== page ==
Indian J Palliat Care Home 
 

ORIGINAL ARTICLE
Year : 2018  |  Volume : 24  |  Issue : 2  |  Page : 184--188

Prognostic factors of malignant pleural effusion among palliative care outpatients: A retrospective study

Jenifer Jeba1, Renitha M Cherian2, Balamugesh Thangakunam3, Reena George4, J Visalakshi5 
1 Department of Medical Oncology, Christian Medical College Hospital, Alleppey, Kerala, India
2 Department of Radiation Oncology, Prathyasa Cancer Hospital, Alleppey, Kerala, India
3 Department of Pulmonary Medicine, Palliative Care Unit, Vellore, Tamil Nadu, India
4 Department of Radiotherapy, Palliative Care Unit, Vellore, Tamil Nadu, India
5 Department of Biostatistics, Christian Medical College Hospital, Vellore, Tamil Nadu, India

Correspondence Address:
Dr. Jenifer Jeba
Department of Medical Oncology, Christian Medical College Hospital, Vellore - 632 004, Tamil Nadu
India

Background: Malignant pleural effusion (MPE) has varied survival and indicates advanced disease. LENT prognostic score is the first validated score used for MPE. This study assessed the role of LENT among palliative care cancer patients and assessed different patient, tumor, and treatment related factors that may affect survival. Methods: A retrospective study of advanced cancer patients with MPE, seen in palliative care outpatient clinic (2013–2015) until death, was done. LENT prognostic score could be calculated in 15 patients. Patient, tumor, and treatment related factors that affect survival were assessed. Results: The study included 48 patients (70.8% female; 29.2% male) with a median age of 53 years. Lung (41.7%) was the most common primary, and adenocarcinoma (44.7%) was the most common histology. The median overall survival (OS) was 14.5 months (interquartile range [IQR]: 5.25–32.75) and median survival time (ST) was 3 months (IQR: 1–7.75). ST was significantly low with poor Eastern Cooperative Oncology Group (ECOG) performance status (P = 0.002), bilateral effusion (P < 0.001), and with no oncological treatment after MPE diagnosis (P < 0.001). OS and ST were significantly low with lung primary (P = 0.006 and 0.02, respectively). Age, gender, breathlessness, tumor histology, lung metastasis, and interventions for MPE did not significantly affect survival. The median ST in the moderate and high risk LENT groups was 6 and 3 months, respectively (P = 0.16). Conclusion: ECOG performance status, bilateral effusion, and no oncological treatment after diagnosis of MPE were associated with poor ST. Lung primary was associated with shorter OS and ST. Small numbers precluded any definitive conclusion on the prognostic value of LENT in our group of patients, and hence larger studies are recommended.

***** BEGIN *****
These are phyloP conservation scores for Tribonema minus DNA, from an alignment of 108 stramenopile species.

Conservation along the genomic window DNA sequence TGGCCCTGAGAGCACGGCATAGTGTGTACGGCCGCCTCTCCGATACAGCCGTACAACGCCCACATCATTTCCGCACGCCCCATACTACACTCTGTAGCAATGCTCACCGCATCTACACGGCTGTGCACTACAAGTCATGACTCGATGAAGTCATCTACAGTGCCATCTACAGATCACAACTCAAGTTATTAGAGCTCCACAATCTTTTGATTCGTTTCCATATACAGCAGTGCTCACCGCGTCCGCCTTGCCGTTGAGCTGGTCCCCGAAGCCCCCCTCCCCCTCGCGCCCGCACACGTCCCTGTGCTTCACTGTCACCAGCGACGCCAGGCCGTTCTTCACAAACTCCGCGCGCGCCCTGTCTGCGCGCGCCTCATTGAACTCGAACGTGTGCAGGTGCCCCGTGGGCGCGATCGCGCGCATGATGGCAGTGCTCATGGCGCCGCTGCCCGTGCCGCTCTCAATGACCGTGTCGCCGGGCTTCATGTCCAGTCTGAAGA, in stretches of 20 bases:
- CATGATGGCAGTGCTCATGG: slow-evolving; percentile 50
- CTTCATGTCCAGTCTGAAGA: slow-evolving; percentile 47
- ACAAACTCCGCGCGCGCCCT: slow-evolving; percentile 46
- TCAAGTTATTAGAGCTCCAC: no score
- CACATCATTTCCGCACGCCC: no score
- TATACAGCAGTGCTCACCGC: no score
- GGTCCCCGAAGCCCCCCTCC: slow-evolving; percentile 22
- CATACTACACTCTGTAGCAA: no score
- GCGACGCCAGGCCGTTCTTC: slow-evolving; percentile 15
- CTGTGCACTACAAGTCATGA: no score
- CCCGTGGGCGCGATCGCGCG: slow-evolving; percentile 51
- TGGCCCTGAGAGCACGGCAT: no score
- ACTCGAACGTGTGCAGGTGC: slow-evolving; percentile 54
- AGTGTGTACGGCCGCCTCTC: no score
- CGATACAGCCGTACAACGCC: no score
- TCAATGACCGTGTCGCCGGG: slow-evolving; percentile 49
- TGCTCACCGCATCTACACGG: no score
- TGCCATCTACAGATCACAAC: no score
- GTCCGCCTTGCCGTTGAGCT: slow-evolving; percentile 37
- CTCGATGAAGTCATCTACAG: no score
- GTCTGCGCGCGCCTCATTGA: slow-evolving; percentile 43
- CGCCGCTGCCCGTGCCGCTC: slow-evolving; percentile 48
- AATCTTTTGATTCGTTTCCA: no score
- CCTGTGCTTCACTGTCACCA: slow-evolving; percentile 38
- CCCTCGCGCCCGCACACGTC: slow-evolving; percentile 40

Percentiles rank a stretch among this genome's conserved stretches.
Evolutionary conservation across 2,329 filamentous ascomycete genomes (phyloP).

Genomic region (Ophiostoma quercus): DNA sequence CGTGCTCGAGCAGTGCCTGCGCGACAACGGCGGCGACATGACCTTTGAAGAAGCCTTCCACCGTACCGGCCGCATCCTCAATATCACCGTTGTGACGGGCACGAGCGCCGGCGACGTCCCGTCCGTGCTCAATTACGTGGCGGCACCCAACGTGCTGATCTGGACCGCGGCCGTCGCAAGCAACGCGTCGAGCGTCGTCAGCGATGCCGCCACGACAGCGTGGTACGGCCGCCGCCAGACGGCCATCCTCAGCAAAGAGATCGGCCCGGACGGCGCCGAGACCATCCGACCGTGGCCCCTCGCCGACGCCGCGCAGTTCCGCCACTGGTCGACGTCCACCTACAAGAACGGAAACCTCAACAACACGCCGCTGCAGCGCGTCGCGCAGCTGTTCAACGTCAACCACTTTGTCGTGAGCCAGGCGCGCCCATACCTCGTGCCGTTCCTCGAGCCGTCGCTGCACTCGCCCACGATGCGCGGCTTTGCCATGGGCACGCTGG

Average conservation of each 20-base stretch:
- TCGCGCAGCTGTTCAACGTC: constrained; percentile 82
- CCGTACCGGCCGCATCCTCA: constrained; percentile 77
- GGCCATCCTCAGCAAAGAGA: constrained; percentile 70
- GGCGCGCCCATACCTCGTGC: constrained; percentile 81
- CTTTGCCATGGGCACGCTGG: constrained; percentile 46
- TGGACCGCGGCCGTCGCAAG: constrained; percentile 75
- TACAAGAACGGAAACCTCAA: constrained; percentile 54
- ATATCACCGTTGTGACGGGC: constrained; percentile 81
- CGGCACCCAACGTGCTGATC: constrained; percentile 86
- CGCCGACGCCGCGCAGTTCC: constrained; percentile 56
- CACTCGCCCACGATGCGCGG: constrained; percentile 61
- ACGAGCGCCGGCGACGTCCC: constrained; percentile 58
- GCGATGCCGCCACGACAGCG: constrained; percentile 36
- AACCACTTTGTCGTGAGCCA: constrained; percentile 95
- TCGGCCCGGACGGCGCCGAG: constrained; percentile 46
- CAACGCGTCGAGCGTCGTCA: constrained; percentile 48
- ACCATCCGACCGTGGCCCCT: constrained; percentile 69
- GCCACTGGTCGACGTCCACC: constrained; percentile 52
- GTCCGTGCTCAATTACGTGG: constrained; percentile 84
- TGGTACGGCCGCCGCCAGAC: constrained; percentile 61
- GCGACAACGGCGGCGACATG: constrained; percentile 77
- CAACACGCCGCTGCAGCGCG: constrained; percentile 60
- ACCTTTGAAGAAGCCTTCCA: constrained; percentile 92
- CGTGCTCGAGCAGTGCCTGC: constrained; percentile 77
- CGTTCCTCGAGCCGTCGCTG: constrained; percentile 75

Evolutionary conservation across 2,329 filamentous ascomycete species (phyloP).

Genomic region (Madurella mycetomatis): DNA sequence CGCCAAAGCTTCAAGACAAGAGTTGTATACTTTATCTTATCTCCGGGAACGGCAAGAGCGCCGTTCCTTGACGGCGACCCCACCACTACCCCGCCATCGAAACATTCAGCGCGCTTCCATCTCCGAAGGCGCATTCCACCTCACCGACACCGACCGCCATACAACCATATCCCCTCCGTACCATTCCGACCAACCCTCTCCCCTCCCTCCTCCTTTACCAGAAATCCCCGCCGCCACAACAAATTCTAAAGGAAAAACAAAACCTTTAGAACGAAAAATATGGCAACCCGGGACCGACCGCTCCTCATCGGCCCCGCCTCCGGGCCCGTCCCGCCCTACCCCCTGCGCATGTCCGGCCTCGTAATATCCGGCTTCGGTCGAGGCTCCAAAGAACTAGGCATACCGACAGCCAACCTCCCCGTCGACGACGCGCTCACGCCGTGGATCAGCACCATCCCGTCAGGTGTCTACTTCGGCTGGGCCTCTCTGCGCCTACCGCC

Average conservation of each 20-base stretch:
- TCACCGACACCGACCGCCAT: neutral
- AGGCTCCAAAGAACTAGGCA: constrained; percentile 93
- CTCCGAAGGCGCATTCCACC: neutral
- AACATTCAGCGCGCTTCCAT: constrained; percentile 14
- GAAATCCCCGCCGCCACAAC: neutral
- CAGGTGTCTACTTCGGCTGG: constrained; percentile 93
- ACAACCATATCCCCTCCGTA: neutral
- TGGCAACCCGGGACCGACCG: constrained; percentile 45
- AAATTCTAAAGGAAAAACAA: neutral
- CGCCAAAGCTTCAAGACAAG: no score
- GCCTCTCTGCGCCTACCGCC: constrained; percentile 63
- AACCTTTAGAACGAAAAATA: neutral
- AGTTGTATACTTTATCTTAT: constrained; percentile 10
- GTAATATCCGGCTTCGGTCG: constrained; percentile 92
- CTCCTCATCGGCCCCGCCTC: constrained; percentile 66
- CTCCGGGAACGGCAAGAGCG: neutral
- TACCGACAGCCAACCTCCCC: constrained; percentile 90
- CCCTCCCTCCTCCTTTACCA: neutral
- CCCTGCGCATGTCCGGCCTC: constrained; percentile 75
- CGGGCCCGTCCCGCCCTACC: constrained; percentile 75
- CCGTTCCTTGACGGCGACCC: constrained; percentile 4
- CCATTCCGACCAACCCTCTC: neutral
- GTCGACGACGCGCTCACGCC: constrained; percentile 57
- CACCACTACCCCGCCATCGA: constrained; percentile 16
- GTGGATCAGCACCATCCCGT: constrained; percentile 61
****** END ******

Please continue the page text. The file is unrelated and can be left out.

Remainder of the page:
How to cite this article:
Jeba J, Cherian RM, Thangakunam B, George R, Visalakshi J. Prognostic factors of malignant pleural effusion among palliative care outpatients: A retrospective study.Indian J Palliat Care 2018;24:184-188


How to cite this URL:
Jeba J, Cherian RM, Thangakunam B, George R, Visalakshi J. Prognostic factors of malignant pleural effusion among palliative care outpatients: A retrospective study. Indian J Palliat Care [serial online] 2018 [cited 2019 Nov 23 ];24:184-188
Available from: http://www.jpalliativecare.com/article.asp?issn=0973-1075;year=2018;volume=24;issue=2;spage=184;epage=188;aulast=Jeba;type=0